Southern Maine Rentals reacted quickly enough. The plumber got the sewer flowing the right way again, and a clean-up crew crudely cut away and tore out everything that was contaminated.
Then it was time for repairs. The floor, parts of the walls, framing that holds the weight of the dryers… much needed to be replaced. The repairs dragged on through the holidays and well into the winter.
All the while, Chris kept paying the rent, and Bricklight kept cashing the checks.
Chris even kept paying his employees. His workers have a lot of experience, and he didn’t want to lose them. By his accounting he lost tens of thousands of dollars during those seven weeks.
“A lot of money was going out the door,” says Chris.
Not only did the repairs take a long time, but Chris claims that Bricklight Properties used the opportunity to ask for a new lease. This worries Chris, especially after what happened to the other laundromat in the West End, The Washboard Eco-Laundry.
According to laundry owner Jason Wentworth, when The Washboard’s lease ran out, the property owner would only sign a month-to-month agreement with an initial rent increase of 150%.
“There is a lot more to our story, but I’ve moved on and don’t really feel compelled to keep telling it since it won’t change the situation,” Jason recounts in an email to the West End News.
“But the bottom line is there are some commercial landlords in Portland who do not believe the success of their business is tied to the success of their tenant’s businesses; they don’t see property rental as a form of partnership. I don’t agree with that approach but it seems to work for some landlords, even if it doesn’t work for good tenants who get forced out or for neighborhoods that need and value service-type businesses,” Jason writes.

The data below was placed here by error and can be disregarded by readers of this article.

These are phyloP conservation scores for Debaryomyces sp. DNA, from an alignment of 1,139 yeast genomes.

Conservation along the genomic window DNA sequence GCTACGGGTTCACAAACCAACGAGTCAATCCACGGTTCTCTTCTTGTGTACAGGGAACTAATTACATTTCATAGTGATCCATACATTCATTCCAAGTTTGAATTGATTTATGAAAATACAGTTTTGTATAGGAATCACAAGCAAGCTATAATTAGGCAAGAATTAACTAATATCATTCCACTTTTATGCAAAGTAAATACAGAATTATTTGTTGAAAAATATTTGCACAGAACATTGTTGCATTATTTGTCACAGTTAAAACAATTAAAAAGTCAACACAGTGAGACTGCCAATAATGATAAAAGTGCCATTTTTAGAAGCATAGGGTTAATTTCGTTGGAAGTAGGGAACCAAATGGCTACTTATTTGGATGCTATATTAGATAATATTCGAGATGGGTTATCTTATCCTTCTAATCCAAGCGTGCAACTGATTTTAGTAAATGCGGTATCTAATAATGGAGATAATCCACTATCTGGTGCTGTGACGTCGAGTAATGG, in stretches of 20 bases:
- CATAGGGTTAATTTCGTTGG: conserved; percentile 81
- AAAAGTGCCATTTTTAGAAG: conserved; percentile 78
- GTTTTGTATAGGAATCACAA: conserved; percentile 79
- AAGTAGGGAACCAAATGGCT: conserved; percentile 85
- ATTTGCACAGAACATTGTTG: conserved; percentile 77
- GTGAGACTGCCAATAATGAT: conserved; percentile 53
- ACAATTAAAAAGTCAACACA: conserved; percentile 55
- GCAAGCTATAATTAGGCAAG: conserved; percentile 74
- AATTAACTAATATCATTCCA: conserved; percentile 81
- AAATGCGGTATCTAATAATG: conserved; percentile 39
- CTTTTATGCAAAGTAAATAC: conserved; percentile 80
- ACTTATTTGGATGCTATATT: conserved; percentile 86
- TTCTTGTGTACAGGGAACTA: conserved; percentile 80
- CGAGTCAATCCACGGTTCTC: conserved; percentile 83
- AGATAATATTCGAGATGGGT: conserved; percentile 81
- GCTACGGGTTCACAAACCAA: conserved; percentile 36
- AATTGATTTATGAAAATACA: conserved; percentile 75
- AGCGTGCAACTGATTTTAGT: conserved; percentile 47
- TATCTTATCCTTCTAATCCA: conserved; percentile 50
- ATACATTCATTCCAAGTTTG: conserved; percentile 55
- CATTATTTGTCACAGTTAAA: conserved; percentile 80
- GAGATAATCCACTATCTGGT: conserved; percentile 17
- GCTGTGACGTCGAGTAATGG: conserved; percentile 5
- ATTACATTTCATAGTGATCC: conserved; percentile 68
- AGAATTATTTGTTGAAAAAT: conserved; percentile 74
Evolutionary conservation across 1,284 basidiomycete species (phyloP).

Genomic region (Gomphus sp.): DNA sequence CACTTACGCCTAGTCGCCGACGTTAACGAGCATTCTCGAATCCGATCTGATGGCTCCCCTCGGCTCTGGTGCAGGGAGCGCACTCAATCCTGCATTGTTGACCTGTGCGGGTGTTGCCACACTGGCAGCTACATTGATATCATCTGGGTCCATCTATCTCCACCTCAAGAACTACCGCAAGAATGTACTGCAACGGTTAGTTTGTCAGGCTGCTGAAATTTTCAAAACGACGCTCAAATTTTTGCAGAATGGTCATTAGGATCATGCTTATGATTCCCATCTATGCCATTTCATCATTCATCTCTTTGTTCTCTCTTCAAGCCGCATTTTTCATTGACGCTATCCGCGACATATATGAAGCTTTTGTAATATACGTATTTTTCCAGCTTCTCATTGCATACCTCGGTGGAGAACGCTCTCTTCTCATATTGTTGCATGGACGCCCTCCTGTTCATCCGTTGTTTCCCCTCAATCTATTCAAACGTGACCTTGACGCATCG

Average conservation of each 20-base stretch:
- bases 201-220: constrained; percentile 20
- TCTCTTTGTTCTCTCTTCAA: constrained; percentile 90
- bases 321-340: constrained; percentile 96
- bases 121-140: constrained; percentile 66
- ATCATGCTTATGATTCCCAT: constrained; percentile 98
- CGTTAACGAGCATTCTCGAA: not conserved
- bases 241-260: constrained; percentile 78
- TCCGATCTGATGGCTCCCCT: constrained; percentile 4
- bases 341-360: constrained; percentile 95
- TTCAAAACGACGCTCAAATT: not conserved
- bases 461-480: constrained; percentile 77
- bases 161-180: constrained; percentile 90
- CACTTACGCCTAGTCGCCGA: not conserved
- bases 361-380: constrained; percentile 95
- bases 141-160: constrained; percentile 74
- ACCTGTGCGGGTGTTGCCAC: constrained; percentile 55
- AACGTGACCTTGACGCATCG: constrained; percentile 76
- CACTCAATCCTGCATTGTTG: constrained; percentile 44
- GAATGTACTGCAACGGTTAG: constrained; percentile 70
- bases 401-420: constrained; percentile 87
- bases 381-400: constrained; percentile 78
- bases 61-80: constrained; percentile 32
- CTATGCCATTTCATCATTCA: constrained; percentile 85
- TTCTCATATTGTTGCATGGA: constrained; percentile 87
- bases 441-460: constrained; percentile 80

Lawyer Nate Huckel-Bauer represents Bricklight Properties in Portland. He says his client would consider a new lease with Soap Bubble, but his client is not trying to force one.
It would not be surprising if they did want a new lease. Bricklight Properties purchased the building in 2015 for $1.25 million. The price was over half a million more than the building was purchased for three years prior in 2012. Considering that kind of increase in valuation, it might be no surprise that a landlord would want to raise the rent.
Chris worries that Bricklight Properties may counter sue and may even try to break the lease. They could charge a higher rent to a business with a different use. A common story in Portland.
Nate Huckel-Bauer says his client wishes Chris well in his business and congratulates him on his long term success with the Soap Bubble laundromat.
In the meantime, the Soap Bubble Laundromat has been thoroughly cleaned and sanitized.
“We’re open for business and we’re very thankful for that. We’ve put a lot of hard work into this business,” Chris says.
Chris’s concern is that his loyal customer base may never return. He also fears that his laundromat will become yet another victim of rising rents. Whether that happens or not, he is prepared to take his case to court and will fight for what he has already lost.